People are messy creatures. We’re impulsive, reactionary, and prone to conflict.
That can be a big problem if you are someone who is witnessing the bad behavior of another and want to intervene.
Calling someone out on their bad behavior can cover a wide range of offenses and behaviors. And here’s the problem: it can make things a whole lot worse.
Furthermore, if you’re dealing with a stranger, you have absolutely no idea what that person is capable of doing. A person who is raging or acting badly in public is already demonstrating they are not concerned with social norms. They may be mentally unstable, high, violent, or some combination of those things.
Sheltered people commonly say the same thing: “If I saw someone doing XYZ, I would get involved.”
Okay. If you are one of these people, and you do witness one of those situations, ask yourself the following question: “Am I okay with getting shot or stabbed over this? Am I okay not going home to my family members over this?”
Because the reality is, that’s your worst-case scenario.
Unless you are already at risk of being harmed, it’s typically not worth the risk to get involved. If it’s really a problem or someone is acting unstable, it’s a far better idea to get away from the situation and notify authorities so they can deal with it. They have the training, equipment, and authority to do it. You don’t.
So, how do you know when to call someone out on their bad behavior? And how do you do it?
1. Consider what you’re hoping to accomplish.
What are you trying to accomplish by calling someone out on their behavior?
Some conflicts can be a complete waste of time, like arguing on social media. It means nothing to anyone, and no one is ever convinced by being corrected. All you really end up doing is getting into an argument over nothing that goes nowhere, that serves no purpose. You disturb your peace by engaging in pointless conflicts.
Don’t just react from impulse. Know what you’re aiming to accomplish before you engage. Are you trying to defuse the situation? Stop a bad thing from happening? Are you the person that should be doing it?
2. Be okay with repercussions for getting involved.
Most things aren’t going to be life or death, but speaking up publicly can still expose you to unintended consequences. Consider the following examples.
The boss is kind of a jerk. He talks down to and basically bullies one of his subordinates. You speak up on behalf of the subordinate, and now you become the target for his behavior. He nitpicks your work, negatively reviews it, and may look for a way to get rid of you because of it. In that scenario, quietly reporting the situation to HR may be a far better option than direct confrontation.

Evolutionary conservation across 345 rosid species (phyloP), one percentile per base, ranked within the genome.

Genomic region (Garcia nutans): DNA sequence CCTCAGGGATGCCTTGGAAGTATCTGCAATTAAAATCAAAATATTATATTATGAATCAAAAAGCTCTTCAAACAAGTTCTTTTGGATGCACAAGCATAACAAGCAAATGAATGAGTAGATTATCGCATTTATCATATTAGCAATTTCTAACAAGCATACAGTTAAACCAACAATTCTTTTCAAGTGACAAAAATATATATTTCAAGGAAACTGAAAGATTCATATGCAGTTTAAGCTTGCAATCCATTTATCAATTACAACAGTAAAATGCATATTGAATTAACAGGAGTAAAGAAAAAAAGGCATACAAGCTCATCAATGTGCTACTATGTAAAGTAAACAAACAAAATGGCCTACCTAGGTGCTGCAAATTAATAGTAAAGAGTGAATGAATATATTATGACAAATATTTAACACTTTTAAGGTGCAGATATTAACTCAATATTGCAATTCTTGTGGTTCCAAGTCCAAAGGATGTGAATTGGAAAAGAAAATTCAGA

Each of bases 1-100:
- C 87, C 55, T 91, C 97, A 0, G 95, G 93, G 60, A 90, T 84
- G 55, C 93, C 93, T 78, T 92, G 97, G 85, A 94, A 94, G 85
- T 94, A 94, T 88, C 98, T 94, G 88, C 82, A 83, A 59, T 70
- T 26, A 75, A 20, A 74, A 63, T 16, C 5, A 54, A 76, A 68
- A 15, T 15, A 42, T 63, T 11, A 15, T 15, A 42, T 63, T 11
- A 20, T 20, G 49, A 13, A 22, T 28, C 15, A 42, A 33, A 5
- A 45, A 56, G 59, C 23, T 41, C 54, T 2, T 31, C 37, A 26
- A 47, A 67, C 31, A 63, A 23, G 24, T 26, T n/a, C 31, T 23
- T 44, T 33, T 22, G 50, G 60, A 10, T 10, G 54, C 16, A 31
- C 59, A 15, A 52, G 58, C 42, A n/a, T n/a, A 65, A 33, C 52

You see your friend’s spouse out with another person. Dutifully, you inform your friend about what you saw. Friend confronts their spouse, spouse lies and says that you’re making things up. Spouse convinces friend that you’re trying to meddle in the relationship because you want to get in their pants. The spouse tells your friends circle that you’re making up lies about them. Friend and friends circle side with the spouse, you lose all of those friends, and friend stays with their spouse. “But they weren’t your real friends!” Don’t bullsh*t yourself. They were your friends. They are also people who were swayed by the lies of a manipulator. That can happen to anyone.
People always talk about how important it is to do the right thing. However, they leave out that doing the right thing is rarely easy or positive. The person doing the right thing often suffers blowback from people who have a vested interest in the bad actions.
Know that you may very well come out of the situation as the bad guy in the short term. It often takes a while for people to really see what is going on.
3. Do not engage while angry.
It is imperative that you are calm and collected when calling someone out on their bad behavior. If you go in angry, they will immediately see it as an attack, and the whole situation can escalate out of control quickly.
The point of calling someone out on their bad behavior is to get the person to realize that they are doing the wrong thing. That goal becomes impossible when the other person feels attacked because they will likely respond with anger or denial.